This book is divided into six sections, as
Introduction: which you're reading at the moment.
The C# Language: which covers all aspects of the C# language, from the fundamentals to object- oriented techniques.
Web Programming: this section describes Web application development, Web services, and Web application deployment.
Data Access: which looks at using data in your applications, including data stored in files on your hard disk, data stored in XML format, and data in databases.
Additional Techniques: this section examines some extra ways of using C# and the .NET Framework, including assemblies, attributes, XML documentation, networking, and graphics programming with GDI+.
The following sections describe the chapters in the five major sections of this book.
Chapter 1 introduces you to C# and how it fits into the .NET landscape. You'll learn the fundamentals of programming in this environment, and how VS fits in.
Chapter 2 starts you off with writing C# applications in VS. You'll look at the syntax of C# and put the language to use with sample command line and Windows applications. These examples will show you just how quick and easy it can be to get up and running, and along the way you'll be introduced to the VS development environment and the basic windows and tools that you'll be using throughout the book.
Next you'll learn more about the basics of the C# language. You'll learn what
By the start of Chapter 7 you'll have a handle on the fundamentals of the C# language, and will focus on debugging your applications. This involves looking at outputting trace information as your applications are executed, and at how VS can be used to trap errors and lead you to solutions for them with its powerful debugging environment.
onward you'll learn about Object-Oriented Programming (OOP), starting with a look at what this
All this changes in
when you put theory into practice and start using OOP in your C# applications. This is where the true power of C# lies. You'll start by looking at how to define classes and interfaces, then move on to class
Once you've leaned how OOP works in C#, you'll move on in Chapter 11 to look at common OOP scenarios, including dealing with collections of objects, and comparing and converting objects. Chapter 12 then moves on to look at a new and very useful feature of C# in .NET 2.0: generics, which allows you to create very flexible classes. Finally Chapter 13 rounds off the discussion of the C# language and OOP with some additional techniques, and notable events, which become very important in, for example, Windows programming.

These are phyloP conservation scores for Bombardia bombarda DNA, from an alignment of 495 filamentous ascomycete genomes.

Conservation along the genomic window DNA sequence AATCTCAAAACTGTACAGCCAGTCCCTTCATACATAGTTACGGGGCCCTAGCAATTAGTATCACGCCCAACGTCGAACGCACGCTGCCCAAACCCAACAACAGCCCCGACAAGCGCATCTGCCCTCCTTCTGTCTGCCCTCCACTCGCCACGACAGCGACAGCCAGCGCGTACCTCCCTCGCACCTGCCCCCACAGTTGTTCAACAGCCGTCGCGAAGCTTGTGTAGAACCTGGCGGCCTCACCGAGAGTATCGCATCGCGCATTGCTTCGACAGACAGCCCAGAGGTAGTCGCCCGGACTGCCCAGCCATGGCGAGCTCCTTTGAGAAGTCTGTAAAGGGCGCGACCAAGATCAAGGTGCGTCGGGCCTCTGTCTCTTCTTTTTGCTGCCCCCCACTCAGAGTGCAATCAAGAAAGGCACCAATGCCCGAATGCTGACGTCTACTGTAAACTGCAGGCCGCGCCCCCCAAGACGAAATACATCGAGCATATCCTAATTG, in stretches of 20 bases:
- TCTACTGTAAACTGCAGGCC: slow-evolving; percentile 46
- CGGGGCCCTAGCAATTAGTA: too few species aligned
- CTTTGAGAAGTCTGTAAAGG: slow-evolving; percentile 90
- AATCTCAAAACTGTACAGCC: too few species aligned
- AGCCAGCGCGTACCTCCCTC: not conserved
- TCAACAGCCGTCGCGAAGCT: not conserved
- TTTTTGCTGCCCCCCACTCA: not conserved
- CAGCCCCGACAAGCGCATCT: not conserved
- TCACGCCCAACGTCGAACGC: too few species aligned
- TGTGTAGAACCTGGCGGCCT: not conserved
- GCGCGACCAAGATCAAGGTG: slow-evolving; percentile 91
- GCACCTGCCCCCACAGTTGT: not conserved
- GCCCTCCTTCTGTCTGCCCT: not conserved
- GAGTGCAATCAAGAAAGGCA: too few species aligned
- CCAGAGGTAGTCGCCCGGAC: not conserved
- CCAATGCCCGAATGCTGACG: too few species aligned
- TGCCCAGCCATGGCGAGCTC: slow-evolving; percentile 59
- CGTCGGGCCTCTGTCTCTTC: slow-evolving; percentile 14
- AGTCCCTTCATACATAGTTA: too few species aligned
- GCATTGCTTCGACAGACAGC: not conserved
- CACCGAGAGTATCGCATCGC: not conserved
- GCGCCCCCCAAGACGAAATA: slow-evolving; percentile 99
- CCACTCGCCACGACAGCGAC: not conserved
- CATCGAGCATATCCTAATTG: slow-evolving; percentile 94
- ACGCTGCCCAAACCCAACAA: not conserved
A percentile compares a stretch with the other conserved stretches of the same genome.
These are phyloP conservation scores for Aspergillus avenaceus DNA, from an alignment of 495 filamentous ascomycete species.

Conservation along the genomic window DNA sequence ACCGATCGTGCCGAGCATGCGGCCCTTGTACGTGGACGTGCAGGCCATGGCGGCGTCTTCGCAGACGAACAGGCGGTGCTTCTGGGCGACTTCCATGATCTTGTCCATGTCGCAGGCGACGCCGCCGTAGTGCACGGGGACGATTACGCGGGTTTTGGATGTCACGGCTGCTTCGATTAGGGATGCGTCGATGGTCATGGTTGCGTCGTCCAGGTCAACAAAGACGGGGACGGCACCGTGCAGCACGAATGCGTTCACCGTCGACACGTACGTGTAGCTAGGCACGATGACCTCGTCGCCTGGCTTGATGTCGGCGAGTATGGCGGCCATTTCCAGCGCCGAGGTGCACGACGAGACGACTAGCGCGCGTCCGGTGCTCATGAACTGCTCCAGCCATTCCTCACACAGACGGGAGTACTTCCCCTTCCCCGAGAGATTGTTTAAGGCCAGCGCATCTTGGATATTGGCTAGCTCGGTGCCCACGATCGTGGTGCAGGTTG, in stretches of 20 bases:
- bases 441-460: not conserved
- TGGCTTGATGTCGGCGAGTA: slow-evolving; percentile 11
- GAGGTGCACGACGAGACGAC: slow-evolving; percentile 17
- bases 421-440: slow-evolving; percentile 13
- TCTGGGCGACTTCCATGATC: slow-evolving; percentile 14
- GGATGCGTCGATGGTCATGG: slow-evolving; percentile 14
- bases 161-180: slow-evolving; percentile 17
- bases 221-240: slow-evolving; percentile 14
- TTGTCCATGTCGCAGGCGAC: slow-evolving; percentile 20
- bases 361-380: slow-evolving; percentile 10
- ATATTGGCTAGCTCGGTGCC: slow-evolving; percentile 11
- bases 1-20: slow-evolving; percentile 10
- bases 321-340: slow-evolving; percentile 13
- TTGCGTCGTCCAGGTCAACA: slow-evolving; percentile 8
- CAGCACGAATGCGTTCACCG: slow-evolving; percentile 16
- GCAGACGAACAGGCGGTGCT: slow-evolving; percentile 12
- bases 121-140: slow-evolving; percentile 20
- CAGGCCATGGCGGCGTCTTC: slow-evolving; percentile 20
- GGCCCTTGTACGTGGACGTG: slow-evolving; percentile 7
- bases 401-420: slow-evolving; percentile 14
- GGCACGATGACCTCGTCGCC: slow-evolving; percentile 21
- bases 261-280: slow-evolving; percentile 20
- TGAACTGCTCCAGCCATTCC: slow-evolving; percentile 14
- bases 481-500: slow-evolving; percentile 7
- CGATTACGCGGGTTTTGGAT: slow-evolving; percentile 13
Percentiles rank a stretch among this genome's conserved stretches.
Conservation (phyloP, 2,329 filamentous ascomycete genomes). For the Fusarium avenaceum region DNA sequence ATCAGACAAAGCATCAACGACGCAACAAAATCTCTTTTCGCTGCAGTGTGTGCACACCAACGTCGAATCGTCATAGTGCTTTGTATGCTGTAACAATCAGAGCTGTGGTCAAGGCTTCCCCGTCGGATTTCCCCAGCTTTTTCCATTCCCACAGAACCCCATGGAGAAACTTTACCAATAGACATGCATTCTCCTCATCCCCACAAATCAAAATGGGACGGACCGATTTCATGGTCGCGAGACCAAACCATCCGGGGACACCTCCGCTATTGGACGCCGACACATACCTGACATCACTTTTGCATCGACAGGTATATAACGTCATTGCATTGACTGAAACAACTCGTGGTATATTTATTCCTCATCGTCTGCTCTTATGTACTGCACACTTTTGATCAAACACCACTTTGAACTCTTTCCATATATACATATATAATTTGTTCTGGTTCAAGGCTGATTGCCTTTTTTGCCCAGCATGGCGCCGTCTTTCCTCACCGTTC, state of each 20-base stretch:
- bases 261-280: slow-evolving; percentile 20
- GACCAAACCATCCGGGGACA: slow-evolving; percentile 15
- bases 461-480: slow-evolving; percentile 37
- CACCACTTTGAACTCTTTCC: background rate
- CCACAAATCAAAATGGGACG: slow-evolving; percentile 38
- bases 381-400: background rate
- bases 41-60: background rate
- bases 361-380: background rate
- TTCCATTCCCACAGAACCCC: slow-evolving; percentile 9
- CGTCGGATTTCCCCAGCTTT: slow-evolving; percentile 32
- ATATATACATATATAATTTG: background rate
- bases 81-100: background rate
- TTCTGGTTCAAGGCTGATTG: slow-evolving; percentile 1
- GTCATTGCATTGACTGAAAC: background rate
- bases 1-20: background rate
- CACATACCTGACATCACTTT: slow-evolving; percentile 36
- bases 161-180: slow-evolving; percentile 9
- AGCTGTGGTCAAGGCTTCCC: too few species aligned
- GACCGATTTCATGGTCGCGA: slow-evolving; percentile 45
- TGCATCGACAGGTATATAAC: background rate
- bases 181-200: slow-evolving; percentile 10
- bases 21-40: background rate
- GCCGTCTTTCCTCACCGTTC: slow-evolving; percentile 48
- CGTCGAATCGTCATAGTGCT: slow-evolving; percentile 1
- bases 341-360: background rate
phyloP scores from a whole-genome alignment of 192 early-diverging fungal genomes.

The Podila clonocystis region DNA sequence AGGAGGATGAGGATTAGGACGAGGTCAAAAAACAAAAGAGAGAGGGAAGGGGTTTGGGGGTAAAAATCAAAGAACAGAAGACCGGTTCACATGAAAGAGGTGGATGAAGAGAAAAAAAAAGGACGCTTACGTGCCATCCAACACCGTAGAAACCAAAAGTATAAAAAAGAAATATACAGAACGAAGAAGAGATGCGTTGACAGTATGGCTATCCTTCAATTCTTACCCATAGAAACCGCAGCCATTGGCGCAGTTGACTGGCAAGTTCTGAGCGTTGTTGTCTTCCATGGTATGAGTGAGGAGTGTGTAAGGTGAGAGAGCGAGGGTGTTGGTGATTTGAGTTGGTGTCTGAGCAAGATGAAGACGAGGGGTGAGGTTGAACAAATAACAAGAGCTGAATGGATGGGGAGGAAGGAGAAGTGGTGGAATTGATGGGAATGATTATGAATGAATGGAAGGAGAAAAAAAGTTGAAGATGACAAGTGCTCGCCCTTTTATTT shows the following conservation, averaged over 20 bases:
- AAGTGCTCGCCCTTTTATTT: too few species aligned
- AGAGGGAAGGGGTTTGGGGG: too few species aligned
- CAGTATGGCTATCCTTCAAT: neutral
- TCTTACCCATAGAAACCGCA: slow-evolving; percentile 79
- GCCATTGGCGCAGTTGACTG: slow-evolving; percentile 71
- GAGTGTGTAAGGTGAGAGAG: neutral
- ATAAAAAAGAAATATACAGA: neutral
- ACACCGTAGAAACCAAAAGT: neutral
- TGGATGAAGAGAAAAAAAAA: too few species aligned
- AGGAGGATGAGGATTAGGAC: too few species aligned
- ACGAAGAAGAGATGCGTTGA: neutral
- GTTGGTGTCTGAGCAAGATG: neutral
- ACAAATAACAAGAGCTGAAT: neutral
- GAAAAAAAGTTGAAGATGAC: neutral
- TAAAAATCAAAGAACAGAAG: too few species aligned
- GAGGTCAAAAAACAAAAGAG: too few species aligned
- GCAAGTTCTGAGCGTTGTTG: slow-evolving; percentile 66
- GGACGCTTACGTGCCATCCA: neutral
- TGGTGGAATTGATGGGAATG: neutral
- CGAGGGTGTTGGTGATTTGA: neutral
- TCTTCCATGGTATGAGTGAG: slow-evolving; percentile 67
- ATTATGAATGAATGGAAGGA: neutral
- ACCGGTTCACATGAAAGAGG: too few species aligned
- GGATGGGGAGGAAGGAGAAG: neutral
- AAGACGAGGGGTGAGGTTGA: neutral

starts by introducing you to what is
Chapter 16 looks at some commonly used features that can add specialized features with ease, such as file management, printing, and so on. Chapter 17 then discusses deploying your applications, including making installation programs to enable your users to get up and running with your applications in double-quick time.
This section is structured in a similar way to the Windows programming section. It starts with
describing the controls that make up the simplest of Web applications, and how you can fit them together and make them perform
Chapter 20 is an excursion into the wonderful world of Web services, which are set to revolutionize the way people use the Internet. Web services enable you to expose complex data and functionality to Web and windows applications in a platform-independent way. This chapter discusses how to use and create Web services, and the additional tools that .NET provides, including security.
Finally, Chapter 21 examines the deployment of Web applications and services, in particular the new features of VS that enable you to publish applications to the Web with the click of a button.
Chapter 22 looks at how your applications can save and retrieve data to disk, both as simple text files and as more complex representations of data. You'll also see how to compress data, how to work with legacy data such as comma separated value (CSV) files, and how to monitor and act on file system changes.
you'll learn about what is fast becoming the de-facto standard for data exchange, namely XML. You'll have touched on XML at several times in
will then show you some
In the last section of the book you'll look at a wide variety of additional C# and .NET subjects. In
you'll learn more about .NET assemblies, the basic building blocks of all sorts of .NET applications. In
you'll look at attributes, a powerful way to both include additional information about types in assemblies, and add functionality that would
Chapter 28 deals with XML documentation and how you can document your applications at the source code level. You'll see how to add this information and how to use and extract it. You'll take this to the point where you'll be able to generate expansive MSDN-style documentation from your code.
Next you'll look at networking in Chapter 29, and how your applications can communicate with each other and with other services across various types of networks. Finally, Chapter 30 comes almost as a bit of light relief from many of the involved techniques you'll have seen earlier in the book by covering the subject of graphics programming with GDI+. You'll learn how to manipulate graphics and style your applications, opening the door to a vast array of C# applications and having a bit of fun along the way.